Post Delivery FAQ

Creaking noises

If you hear a creaking noise from your furniture this is completely normal. Your new sofa has a wooden frame, made from strong, durable timber that, like leather, is a natural product and therefore has its own characteristics. The dowels and joints moving is the cause and whilst it may sound like something is wrong, it's not something that should be repaired or needs support.

The finished frame needs to be strong, yet flexible to work with your sofa’s suspension system. This flexibility can cause creaking or squeaking as it flexes. New furniture can creak as it beds in. Over time, with normal use, the surface becomes smooth and the creaking will reduce. Creaking is not a sign of a fault, simply a feature of authentic timber. Your product will settle over time and, as it does, the creaking will stop.

 

Fabric not folded properly

We use traditional methods when button tufting our sofas. This means the material around every button has been folded by hand and not sewn together. If the material is sewn together, it will lead to unsightly tears as the fabric is pulled apart when the sofa is in use. During the delivery of your sofa the fabric might be pulled out of place. Please inspect your sofa all over and re-fold the affected areas back into place.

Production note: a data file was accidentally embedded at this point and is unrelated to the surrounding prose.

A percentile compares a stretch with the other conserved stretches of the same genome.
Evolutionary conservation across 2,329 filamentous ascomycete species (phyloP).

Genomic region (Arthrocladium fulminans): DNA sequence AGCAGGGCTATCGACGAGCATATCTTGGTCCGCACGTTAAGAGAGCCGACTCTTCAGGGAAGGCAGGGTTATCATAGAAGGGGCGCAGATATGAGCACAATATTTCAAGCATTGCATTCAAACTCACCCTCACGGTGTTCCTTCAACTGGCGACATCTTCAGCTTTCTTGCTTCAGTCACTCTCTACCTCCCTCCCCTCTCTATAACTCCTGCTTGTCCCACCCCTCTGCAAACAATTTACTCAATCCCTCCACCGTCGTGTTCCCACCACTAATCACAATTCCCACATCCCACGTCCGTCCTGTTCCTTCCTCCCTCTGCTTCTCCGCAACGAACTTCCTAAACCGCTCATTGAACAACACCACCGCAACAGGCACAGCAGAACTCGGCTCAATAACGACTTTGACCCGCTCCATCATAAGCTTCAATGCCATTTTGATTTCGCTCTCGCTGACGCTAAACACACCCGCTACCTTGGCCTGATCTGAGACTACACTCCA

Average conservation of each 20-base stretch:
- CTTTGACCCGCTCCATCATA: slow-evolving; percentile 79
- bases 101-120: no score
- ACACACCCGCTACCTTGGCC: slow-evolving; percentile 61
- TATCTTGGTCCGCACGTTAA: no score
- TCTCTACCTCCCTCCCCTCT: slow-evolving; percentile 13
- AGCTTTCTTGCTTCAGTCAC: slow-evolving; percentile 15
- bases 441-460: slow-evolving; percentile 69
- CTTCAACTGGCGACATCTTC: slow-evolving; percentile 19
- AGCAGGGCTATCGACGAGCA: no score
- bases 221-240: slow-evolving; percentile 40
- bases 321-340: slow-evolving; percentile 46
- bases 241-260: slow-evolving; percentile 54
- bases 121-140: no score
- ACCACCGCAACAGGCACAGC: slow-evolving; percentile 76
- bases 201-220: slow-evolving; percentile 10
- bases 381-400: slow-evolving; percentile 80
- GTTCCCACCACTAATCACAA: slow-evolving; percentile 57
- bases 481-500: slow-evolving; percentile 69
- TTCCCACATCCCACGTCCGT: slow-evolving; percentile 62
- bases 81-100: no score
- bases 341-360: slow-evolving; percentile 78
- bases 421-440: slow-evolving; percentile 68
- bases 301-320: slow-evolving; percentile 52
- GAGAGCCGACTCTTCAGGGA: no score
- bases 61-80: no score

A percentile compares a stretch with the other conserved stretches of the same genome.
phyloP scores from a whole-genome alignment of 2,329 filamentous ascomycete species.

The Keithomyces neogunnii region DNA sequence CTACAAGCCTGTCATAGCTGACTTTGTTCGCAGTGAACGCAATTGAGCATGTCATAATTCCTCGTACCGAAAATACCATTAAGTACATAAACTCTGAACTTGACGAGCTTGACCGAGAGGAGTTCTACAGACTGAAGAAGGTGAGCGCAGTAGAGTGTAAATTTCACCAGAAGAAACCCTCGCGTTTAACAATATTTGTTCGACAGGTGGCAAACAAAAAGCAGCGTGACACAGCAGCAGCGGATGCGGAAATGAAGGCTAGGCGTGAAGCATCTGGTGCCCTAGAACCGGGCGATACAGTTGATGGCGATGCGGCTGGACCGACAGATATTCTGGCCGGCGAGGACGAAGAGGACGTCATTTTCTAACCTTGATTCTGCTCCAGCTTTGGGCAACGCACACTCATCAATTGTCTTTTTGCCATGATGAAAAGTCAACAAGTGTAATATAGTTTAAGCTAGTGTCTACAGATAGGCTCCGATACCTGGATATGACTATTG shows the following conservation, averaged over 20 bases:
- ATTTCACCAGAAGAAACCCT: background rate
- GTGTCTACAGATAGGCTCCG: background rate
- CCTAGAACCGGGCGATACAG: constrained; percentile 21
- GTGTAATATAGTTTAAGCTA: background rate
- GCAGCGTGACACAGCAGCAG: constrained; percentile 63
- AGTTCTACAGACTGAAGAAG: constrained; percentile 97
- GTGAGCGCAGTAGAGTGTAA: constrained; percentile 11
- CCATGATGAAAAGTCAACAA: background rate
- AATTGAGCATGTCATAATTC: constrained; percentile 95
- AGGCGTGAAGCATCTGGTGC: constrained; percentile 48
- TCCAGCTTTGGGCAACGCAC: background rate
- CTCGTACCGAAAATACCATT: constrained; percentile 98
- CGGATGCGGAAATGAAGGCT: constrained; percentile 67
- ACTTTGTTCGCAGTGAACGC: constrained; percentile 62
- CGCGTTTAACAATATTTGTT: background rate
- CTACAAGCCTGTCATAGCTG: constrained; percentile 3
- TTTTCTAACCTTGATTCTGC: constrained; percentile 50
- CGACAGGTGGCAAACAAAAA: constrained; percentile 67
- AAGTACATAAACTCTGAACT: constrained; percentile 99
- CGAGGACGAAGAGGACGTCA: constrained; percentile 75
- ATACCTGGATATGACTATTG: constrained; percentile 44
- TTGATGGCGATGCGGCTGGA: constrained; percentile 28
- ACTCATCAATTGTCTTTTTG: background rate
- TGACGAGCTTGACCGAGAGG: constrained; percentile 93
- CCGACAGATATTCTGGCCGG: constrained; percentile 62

Uneven feet

As mentioned above, the sofa frame needs to be strong yet flexible. During the delivery some sofas may have been placed into the truck at an angle or they may have been pulled or pushed from one corner. This may result in one or two legs not completely sitting on the ground.

This is normal. Carry on using the sofa, especially on the affected side, and the frame eventually retains it's original position. You can also lift the opposite side off the ground while simultaneously pushing the affected side down gently towards the floor. Doing this several times will allow the frame to settle quicker over time.

 

Uneven cushion piping

Once again, during delivery the cushions may have been pulled and the piping may need to be realigned. Simply use two fingers to run across the piping, pulling slightly if necessary, to get it back in line.